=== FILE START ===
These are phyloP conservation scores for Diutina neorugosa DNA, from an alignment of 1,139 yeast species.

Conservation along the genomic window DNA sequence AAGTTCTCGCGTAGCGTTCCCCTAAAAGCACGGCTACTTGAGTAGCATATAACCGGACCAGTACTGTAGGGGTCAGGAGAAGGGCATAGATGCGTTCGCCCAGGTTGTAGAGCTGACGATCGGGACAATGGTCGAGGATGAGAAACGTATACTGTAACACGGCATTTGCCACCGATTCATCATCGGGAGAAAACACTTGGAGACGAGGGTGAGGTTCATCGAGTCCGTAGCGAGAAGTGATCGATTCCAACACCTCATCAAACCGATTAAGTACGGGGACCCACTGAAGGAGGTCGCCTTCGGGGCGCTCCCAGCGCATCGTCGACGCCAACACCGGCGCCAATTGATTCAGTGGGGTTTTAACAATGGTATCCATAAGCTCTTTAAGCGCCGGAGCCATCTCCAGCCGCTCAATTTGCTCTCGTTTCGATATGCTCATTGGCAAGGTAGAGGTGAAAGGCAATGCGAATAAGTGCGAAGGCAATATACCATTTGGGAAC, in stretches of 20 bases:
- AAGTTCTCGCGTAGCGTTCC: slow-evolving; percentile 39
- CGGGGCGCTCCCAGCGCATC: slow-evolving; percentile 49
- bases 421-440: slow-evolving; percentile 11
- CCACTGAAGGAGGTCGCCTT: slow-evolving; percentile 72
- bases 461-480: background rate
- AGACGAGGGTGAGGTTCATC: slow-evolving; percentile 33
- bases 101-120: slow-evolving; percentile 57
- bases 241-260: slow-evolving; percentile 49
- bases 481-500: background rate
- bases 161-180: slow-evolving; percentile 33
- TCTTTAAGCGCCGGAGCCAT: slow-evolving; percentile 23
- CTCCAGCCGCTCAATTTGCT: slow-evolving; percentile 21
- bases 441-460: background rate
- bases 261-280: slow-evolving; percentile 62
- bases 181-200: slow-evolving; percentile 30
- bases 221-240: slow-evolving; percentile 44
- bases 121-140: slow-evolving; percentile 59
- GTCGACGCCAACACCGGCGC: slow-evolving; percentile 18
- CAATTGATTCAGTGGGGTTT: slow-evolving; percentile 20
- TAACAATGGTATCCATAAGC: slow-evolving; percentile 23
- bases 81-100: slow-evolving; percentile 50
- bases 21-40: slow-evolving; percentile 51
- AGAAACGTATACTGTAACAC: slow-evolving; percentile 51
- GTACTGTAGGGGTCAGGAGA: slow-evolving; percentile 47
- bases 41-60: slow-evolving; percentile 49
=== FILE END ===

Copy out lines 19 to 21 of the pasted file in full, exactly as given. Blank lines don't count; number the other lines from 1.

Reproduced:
- bases 121-140: slow-evolving; percentile 59
- GTCGACGCCAACACCGGCGC: slow-evolving; percentile 18
- CAATTGATTCAGTGGGGTTT: slow-evolving; percentile 20